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Gordon Galleries Salutes NATO as Part of International Azalea Festival

Gordon Galleries Salutes NATO as Part of International Azalea Festival

The Baron and Ellin Gordon Art Galleries will participate in Norfolk's 56th International Azalea Festival's "A Salute to NATO," which this year honors the Czech Republic, by presenting in its atrium an exhibition from the Czech Republic Military Institute in Prague, "World War II Era International Posters," from April 17 to May 5.

The propaganda poster epitomizes a phenomenon of both World Wars, but the prehistory of the poster dates far into the past. From as early as antiquity, mural paintings, engravings or tapestries have reacted to public life. They appeared in public venues and thus, in the broadest sense, satisfied the definition of what a poster is in meaning and function.

Later, a significant advancement in the creation of the poster took place following the invention of the letterpress by Johannes Gutenberg in 1455. The paper poster became an inexpensive and accessible tool of mass communication. The military poster was similar to political propaganda. Of course, it did not propagate simply one party or political figure, but rather an entire nation.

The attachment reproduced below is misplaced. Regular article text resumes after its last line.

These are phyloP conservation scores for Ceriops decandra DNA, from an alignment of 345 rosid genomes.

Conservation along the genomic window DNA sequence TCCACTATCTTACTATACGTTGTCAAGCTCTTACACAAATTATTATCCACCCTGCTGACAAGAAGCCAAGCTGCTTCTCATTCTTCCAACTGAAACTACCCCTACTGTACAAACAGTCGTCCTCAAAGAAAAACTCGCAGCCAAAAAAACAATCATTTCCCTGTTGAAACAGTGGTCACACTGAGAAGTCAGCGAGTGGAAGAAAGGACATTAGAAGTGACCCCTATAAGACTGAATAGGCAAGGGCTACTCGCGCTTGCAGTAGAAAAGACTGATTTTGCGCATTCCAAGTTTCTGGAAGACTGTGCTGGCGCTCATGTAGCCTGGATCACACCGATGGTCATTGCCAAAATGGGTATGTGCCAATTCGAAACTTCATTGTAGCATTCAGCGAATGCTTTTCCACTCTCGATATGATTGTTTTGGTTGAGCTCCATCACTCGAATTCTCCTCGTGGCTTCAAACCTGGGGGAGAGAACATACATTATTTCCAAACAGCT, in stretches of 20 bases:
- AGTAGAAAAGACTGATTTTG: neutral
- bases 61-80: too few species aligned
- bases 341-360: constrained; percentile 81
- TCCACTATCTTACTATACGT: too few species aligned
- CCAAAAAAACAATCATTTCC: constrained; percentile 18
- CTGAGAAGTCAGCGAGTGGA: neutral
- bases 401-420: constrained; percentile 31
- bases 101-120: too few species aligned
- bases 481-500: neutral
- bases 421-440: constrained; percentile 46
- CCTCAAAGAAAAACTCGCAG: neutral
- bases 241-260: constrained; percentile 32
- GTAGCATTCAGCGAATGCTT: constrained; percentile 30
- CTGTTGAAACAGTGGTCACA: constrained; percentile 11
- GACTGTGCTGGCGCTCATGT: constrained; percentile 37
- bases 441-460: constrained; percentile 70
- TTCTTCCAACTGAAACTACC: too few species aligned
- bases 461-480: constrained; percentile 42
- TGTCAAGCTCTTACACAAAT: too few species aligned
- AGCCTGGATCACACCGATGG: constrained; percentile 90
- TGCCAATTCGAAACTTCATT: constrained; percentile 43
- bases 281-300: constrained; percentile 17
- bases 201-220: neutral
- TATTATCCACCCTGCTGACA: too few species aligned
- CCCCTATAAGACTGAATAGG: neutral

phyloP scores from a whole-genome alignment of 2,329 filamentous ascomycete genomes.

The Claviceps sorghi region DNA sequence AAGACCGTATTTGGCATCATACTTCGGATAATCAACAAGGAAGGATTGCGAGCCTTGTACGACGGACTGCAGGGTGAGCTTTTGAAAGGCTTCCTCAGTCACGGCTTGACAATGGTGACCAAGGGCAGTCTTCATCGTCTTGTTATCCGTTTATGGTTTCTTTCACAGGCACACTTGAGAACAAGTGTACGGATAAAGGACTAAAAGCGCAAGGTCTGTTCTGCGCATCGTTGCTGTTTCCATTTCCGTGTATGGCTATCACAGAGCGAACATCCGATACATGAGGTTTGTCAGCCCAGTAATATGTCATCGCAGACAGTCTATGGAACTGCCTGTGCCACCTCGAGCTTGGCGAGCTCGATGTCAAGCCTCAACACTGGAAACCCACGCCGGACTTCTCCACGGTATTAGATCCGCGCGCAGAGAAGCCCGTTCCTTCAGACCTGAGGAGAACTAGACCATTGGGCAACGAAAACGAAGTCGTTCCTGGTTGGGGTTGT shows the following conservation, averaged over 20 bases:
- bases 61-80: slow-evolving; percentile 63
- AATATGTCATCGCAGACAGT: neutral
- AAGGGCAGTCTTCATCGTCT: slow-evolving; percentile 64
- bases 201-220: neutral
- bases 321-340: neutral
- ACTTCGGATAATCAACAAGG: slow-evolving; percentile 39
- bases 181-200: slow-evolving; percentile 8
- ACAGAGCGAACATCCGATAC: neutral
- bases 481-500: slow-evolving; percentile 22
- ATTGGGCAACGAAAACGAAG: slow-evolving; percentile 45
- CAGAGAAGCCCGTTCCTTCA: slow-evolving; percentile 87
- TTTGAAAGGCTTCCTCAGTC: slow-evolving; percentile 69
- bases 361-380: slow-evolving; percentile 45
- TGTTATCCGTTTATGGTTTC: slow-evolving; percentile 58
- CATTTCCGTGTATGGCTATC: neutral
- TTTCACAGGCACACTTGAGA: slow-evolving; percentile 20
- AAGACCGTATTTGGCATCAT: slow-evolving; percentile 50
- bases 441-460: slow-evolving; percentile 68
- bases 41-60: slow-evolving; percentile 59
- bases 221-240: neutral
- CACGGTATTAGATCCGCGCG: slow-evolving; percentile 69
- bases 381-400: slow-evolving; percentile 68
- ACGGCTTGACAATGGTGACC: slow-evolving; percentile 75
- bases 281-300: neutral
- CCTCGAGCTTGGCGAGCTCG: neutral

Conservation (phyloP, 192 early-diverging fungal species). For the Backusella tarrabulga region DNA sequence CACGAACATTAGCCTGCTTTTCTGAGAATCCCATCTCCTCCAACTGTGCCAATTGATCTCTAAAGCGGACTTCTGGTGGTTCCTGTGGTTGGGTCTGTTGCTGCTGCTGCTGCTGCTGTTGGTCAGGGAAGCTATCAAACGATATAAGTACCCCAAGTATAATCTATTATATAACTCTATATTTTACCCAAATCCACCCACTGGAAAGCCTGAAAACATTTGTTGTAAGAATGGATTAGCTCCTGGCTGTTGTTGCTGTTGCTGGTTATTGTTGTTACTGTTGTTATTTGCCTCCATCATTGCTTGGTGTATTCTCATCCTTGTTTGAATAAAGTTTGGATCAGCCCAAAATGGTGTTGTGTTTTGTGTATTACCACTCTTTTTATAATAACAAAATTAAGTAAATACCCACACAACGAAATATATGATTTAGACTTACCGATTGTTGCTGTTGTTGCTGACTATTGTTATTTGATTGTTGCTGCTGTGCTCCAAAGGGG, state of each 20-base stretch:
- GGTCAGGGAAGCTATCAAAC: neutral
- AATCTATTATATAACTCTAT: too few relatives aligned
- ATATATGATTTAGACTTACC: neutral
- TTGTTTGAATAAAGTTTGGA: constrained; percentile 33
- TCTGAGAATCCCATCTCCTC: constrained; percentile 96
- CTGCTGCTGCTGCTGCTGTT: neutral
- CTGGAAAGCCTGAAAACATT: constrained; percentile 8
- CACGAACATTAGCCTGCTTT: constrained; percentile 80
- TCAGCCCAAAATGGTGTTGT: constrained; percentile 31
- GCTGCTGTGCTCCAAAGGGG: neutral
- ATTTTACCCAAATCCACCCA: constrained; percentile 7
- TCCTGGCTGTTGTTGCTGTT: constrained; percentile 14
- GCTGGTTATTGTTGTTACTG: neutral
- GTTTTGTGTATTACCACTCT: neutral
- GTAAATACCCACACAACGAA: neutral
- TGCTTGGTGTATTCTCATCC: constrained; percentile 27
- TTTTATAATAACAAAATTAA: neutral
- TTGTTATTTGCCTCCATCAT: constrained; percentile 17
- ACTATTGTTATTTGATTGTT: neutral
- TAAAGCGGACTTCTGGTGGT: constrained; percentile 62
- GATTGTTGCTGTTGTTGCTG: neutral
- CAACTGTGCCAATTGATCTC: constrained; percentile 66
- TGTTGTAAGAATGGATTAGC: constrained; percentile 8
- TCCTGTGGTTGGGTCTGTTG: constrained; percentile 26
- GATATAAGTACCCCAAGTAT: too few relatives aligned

Military posters served three primary objectives:

  • to demonize the enemy, to assign a brutality to him, and to lay blame on him for the war, to label him as the aggressor and oneself as the resisting victim;
  • to boost patriotism in one's own country; and
  • to promise a swift and painless victory provided that everyone does what is expected.

During the two World Wars, the poster was a powerful medium that lasted often longer than radio or press news. In addition, with suggestively depicted scenes, posters had their own psychological effect. During war, the poster strengthened in the individual a feeling of superiority over the enemy and, accordingly, one's self-confidence - that individual actions matter and that victory must and could be achieved.

Admission to the Gordon Galleries, located at 4509 Monarch Way in the University Village, is free. Gallery hours are 11 a.m. to 5 p.m. Tuesday through Saturday and 1-5 p.m. Sunday.

For more information call 683-6271.

This highlight was posted on: April 22, 2009

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